As of today, at 12.01am (PST), the Writers Guild of America (East and West) are on strike. American television variety shows such as Saturday Night Live, The Daily Show with John Stewart, The David Letterman Show, and The Colbert Report will be affected immediately. If the strike continues most American television programmes will be unable to air original material after a couple of months. All writing on feature films ceases during the strike.
Between the two chapters the WGA has 12,000 members, and over 3,000 of them attended a rally on November 1st to discuss the strike with their Guild officers. It’s obvious the membership of the WGA are serious about this action. This video of the WGA Contract/Picket Captains shows why they support the Guild in the forthcoming strike. The Guild has established a blog called United Hollywood that will track the issues and discuss the progress of the strike.
This is not an easy decision for writers – they are voluntarily refusing to work to highlight the important and significant contribution they make to American film and television without a suitable compensation. Without words on the page there is nothing to shoot, nothing to act, and nothing to air. These writers have mortgages, families, and bills. Taking a stand always comes at a price – but some of them have kept their sense of humour.
It’s no secret I’ve been a long supporter of Guilds and Unions. While in Trinity College, Dublin I was Information Officer twice, and later President of the Graduates Students’ Union. My job was to ensure that students were treated fairly and with respect by the university. Often it felt like an uphill struggle. There was a lot of bureaucracy. I attended and contributed to dozens of college committees. I observed how business was conducted (mostly behind the scenes – committees were often a hand-waving exercise to distract from where the real deals were going on), and I learned how to apply pressure to help the general membership, or individual postgraduates.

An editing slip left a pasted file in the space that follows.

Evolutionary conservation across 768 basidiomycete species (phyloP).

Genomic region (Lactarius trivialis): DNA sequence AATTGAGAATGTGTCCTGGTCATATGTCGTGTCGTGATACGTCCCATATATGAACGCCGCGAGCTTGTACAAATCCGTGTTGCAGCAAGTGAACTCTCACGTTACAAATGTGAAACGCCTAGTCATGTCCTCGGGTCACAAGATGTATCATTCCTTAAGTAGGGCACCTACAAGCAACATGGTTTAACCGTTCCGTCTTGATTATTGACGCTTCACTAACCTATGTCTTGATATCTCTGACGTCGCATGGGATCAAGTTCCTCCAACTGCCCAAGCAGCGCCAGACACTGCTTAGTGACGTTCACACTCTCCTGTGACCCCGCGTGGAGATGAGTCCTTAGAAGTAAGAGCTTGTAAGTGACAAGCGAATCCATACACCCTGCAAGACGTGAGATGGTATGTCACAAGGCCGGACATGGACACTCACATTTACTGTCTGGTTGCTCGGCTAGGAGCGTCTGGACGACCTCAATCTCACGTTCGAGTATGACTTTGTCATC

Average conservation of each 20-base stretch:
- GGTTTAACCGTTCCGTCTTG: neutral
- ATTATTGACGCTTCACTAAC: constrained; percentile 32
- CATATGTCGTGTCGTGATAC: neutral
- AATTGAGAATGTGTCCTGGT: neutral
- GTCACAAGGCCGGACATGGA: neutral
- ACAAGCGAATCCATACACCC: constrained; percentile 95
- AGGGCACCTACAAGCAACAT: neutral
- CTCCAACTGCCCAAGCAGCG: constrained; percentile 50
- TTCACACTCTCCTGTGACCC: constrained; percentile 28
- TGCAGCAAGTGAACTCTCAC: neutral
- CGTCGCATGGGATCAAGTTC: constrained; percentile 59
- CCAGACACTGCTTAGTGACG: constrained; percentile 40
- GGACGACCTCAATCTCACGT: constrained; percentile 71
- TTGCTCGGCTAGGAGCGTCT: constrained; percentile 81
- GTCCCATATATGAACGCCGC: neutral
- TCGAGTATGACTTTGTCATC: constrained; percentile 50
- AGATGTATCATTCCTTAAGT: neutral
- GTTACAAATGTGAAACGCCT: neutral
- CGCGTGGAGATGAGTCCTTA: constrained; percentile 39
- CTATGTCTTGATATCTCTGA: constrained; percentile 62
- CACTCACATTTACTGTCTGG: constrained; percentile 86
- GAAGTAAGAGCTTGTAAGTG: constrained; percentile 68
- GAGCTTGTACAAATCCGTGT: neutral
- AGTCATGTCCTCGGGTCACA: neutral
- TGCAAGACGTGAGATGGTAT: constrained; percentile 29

Any situation where one group is at a power disadvantage to another requires that the dispossessed come together and take action in a focused manner. That is the only way to create change. If we didn’t have Unions and Guilds we’d still have kids sweeping chimneys and working in coalmines – and that remains the fate of many people in other countries. Countries that usually outlaw or severely discourage unions.
Currently I work part-time for the Irish Playwrights and Screenwriters Guild (IPSG). The Guild supports the writers’ strike in the USA, and not just because it’s a member of the International Affiliation of Writers Guilds.
A writer considering taking work from any of the member companies of the Association of Motion Picture and Television Producers during the strike should be aware of Rule 13 of the WGA Strike Rules which states:
“The Guild (WGA) does not have the authority to discipline non members for strike breaking and/or scab writing. However, the Guild can and will bar that writer from future Guild membership. This policy has been strictly enforced in the past and has resulted in convincing many would be strike breakers to refrain from seriously harming the Guild and its members during a strike.”
Best of luck to all the screenwriters on strike in the USA.